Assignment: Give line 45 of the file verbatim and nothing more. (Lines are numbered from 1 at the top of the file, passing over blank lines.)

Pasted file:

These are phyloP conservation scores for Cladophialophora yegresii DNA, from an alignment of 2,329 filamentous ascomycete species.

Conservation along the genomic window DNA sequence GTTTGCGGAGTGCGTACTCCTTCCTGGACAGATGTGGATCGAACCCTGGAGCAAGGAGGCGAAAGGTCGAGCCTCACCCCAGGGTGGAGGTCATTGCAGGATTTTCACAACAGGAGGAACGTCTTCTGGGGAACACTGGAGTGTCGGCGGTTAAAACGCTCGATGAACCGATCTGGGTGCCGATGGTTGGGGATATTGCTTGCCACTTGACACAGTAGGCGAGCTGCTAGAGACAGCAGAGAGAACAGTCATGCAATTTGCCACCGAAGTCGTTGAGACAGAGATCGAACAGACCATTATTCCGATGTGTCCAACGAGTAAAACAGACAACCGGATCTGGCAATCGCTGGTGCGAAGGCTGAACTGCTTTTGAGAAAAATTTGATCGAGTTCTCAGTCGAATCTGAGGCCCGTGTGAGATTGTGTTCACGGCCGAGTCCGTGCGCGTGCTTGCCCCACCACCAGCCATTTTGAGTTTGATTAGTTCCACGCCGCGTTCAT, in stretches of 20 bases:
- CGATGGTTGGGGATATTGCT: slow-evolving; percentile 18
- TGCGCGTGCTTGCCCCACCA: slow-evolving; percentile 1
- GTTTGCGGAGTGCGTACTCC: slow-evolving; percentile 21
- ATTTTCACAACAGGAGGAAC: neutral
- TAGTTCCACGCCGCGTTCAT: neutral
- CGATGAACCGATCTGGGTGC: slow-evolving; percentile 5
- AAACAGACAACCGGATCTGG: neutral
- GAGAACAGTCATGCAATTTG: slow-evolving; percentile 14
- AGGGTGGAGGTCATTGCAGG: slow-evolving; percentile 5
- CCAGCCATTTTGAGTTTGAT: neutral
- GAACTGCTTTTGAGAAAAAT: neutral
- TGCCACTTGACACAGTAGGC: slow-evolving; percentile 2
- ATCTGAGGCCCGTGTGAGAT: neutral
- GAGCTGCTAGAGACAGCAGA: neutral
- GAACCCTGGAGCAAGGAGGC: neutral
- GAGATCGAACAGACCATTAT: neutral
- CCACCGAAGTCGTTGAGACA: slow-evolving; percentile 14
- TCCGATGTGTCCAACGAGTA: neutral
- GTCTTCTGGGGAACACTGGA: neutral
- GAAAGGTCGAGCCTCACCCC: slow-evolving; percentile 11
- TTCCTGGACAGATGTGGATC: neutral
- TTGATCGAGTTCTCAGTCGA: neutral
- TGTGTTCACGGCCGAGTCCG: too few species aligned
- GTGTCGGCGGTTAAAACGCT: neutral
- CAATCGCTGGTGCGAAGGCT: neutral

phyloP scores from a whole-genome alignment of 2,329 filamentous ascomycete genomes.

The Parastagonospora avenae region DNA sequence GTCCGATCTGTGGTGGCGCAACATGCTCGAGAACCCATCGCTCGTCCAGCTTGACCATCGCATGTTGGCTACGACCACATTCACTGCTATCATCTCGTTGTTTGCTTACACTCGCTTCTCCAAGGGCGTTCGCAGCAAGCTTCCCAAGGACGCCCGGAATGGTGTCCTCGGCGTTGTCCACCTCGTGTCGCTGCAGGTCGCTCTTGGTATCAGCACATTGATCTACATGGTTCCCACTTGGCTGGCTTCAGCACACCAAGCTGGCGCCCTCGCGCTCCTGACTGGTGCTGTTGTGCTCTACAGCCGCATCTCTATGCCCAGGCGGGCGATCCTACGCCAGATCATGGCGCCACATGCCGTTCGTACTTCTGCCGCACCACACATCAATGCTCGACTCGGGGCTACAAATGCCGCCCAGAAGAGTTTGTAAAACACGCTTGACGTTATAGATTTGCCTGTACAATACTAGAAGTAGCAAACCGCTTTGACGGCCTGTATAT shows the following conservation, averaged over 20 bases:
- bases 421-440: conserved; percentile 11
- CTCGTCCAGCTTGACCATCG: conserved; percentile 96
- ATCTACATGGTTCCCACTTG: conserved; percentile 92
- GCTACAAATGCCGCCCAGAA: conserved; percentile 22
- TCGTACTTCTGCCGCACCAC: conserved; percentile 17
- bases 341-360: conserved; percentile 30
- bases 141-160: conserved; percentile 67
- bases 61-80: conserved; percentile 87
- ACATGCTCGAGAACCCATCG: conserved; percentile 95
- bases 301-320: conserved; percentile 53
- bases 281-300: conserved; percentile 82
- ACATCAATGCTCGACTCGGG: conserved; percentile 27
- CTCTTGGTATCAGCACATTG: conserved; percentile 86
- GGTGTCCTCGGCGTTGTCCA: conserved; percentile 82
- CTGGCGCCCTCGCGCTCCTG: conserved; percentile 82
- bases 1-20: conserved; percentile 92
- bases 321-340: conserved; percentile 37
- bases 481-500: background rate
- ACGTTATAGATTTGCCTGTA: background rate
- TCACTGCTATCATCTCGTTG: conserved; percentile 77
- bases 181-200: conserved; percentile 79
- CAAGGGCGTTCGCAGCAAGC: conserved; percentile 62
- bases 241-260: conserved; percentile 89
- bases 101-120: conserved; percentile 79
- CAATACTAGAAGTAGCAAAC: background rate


- bases 1-20: conserved; percentile 92